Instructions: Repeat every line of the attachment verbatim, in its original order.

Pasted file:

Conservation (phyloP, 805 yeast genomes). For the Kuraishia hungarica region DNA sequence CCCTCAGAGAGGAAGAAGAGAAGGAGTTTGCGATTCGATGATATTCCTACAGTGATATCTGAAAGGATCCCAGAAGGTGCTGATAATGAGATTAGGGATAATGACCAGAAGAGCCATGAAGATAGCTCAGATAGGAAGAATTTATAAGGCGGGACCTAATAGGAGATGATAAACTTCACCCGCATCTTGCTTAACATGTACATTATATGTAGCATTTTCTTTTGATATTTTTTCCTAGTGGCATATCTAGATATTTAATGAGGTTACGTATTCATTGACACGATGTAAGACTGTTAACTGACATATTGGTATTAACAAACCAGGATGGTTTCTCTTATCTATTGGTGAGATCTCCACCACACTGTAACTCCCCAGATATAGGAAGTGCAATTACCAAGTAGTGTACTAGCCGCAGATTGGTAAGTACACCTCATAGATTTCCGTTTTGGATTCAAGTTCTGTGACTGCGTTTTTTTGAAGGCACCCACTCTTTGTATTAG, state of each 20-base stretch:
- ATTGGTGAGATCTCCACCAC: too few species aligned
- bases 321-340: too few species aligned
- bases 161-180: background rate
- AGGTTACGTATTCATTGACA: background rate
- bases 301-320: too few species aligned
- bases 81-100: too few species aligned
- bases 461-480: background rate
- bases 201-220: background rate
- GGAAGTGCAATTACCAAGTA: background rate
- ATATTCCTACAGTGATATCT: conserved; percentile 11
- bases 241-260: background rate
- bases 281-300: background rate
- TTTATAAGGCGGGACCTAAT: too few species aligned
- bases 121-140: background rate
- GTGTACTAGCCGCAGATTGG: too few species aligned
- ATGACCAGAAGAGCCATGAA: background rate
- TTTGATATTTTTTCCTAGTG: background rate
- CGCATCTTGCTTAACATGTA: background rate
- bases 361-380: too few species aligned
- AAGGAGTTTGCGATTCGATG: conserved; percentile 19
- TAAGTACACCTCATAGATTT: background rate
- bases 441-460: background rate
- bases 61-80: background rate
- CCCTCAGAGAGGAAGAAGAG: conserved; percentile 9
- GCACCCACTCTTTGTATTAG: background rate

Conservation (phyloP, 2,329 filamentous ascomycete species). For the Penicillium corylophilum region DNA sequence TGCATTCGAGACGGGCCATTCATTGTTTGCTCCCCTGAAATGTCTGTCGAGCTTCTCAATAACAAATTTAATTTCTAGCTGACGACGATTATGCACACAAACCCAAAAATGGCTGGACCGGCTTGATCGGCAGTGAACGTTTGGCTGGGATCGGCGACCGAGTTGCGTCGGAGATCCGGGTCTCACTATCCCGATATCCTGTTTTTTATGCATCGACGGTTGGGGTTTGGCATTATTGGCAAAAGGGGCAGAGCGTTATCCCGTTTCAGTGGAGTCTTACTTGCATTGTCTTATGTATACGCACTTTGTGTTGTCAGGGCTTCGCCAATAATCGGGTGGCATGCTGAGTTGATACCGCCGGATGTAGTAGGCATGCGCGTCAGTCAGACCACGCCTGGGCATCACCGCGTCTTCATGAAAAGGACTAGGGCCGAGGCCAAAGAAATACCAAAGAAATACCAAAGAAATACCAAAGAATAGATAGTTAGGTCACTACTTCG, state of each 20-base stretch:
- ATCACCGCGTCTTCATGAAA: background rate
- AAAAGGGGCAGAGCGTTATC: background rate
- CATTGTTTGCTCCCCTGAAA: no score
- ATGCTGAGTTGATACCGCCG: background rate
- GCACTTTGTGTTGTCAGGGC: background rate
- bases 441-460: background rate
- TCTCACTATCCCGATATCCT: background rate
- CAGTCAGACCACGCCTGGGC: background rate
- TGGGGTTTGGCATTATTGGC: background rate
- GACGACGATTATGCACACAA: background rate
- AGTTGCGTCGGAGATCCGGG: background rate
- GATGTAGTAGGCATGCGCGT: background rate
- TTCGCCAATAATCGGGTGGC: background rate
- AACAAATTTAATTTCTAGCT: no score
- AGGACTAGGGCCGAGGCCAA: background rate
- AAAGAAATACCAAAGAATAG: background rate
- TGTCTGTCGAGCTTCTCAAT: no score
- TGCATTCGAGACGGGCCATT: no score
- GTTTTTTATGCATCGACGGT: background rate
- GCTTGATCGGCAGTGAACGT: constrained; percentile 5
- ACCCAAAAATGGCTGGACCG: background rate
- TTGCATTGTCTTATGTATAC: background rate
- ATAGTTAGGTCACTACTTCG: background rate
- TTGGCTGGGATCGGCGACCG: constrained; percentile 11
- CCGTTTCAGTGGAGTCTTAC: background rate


Conservation (phyloP, 805 yeast genomes). For the Kuraishia hungarica region DNA sequence CCCTCAGAGAGGAAGAAGAGAAGGAGTTTGCGATTCGATGATATTCCTACAGTGATATCTGAAAGGATCCCAGAAGGTGCTGATAATGAGATTAGGGATAATGACCAGAAGAGCCATGAAGATAGCTCAGATAGGAAGAATTTATAAGGCGGGACCTAATAGGAGATGATAAACTTCACCCGCATCTTGCTTAACATGTACATTATATGTAGCATTTTCTTTTGATATTTTTTCCTAGTGGCATATCTAGATATTTAATGAGGTTACGTATTCATTGACACGATGTAAGACTGTTAACTGACATATTGGTATTAACAAACCAGGATGGTTTCTCTTATCTATTGGTGAGATCTCCACCACACTGTAACTCCCCAGATATAGGAAGTGCAATTACCAAGTAGTGTACTAGCCGCAGATTGGTAAGTACACCTCATAGATTTCCGTTTTGGATTCAAGTTCTGTGACTGCGTTTTTTTGAAGGCACCCACTCTTTGTATTAG, state of each 20-base stretch:
- ATTGGTGAGATCTCCACCAC: too few species aligned
- bases 321-340: too few species aligned
- bases 161-180: background rate
- AGGTTACGTATTCATTGACA: background rate
- bases 301-320: too few species aligned
- bases 81-100: too few species aligned
- bases 461-480: background rate
- bases 201-220: background rate
- GGAAGTGCAATTACCAAGTA: background rate
- ATATTCCTACAGTGATATCT: conserved; percentile 11
- bases 241-260: background rate
- bases 281-300: background rate
- TTTATAAGGCGGGACCTAAT: too few species aligned
- bases 121-140: background rate
- GTGTACTAGCCGCAGATTGG: too few species aligned
- ATGACCAGAAGAGCCATGAA: background rate
- TTTGATATTTTTTCCTAGTG: background rate
- CGCATCTTGCTTAACATGTA: background rate
- bases 361-380: too few species aligned
- AAGGAGTTTGCGATTCGATG: conserved; percentile 19
- TAAGTACACCTCATAGATTT: background rate
- bases 441-460: background rate
- bases 61-80: background rate
- CCCTCAGAGAGGAAGAAGAG: conserved; percentile 9
- GCACCCACTCTTTGTATTAG: background rate

Conservation (phyloP, 2,329 filamentous ascomycete species). For the Penicillium corylophilum region DNA sequence TGCATTCGAGACGGGCCATTCATTGTTTGCTCCCCTGAAATGTCTGTCGAGCTTCTCAATAACAAATTTAATTTCTAGCTGACGACGATTATGCACACAAACCCAAAAATGGCTGGACCGGCTTGATCGGCAGTGAACGTTTGGCTGGGATCGGCGACCGAGTTGCGTCGGAGATCCGGGTCTCACTATCCCGATATCCTGTTTTTTATGCATCGACGGTTGGGGTTTGGCATTATTGGCAAAAGGGGCAGAGCGTTATCCCGTTTCAGTGGAGTCTTACTTGCATTGTCTTATGTATACGCACTTTGTGTTGTCAGGGCTTCGCCAATAATCGGGTGGCATGCTGAGTTGATACCGCCGGATGTAGTAGGCATGCGCGTCAGTCAGACCACGCCTGGGCATCACCGCGTCTTCATGAAAAGGACTAGGGCCGAGGCCAAAGAAATACCAAAGAAATACCAAAGAAATACCAAAGAATAGATAGTTAGGTCACTACTTCG, state of each 20-base stretch:
- ATCACCGCGTCTTCATGAAA: background rate
- AAAAGGGGCAGAGCGTTATC: background rate
- CATTGTTTGCTCCCCTGAAA: no score
- ATGCTGAGTTGATACCGCCG: background rate
- GCACTTTGTGTTGTCAGGGC: background rate
- bases 441-460: background rate
- TCTCACTATCCCGATATCCT: background rate
- CAGTCAGACCACGCCTGGGC: background rate
- TGGGGTTTGGCATTATTGGC: background rate
- GACGACGATTATGCACACAA: background rate
- AGTTGCGTCGGAGATCCGGG: background rate
- GATGTAGTAGGCATGCGCGT: background rate
- TTCGCCAATAATCGGGTGGC: background rate
- AACAAATTTAATTTCTAGCT: no score
- AGGACTAGGGCCGAGGCCAA: background rate
- AAAGAAATACCAAAGAATAG: background rate
- TGTCTGTCGAGCTTCTCAAT: no score
- TGCATTCGAGACGGGCCATT: no score
- GTTTTTTATGCATCGACGGT: background rate
- GCTTGATCGGCAGTGAACGT: constrained; percentile 5
- ACCCAAAAATGGCTGGACCG: background rate
- TTGCATTGTCTTATGTATAC: background rate
- ATAGTTAGGTCACTACTTCG: background rate
- TTGGCTGGGATCGGCGACCG: constrained; percentile 11
- CCGTTTCAGTGGAGTCTTAC: background rate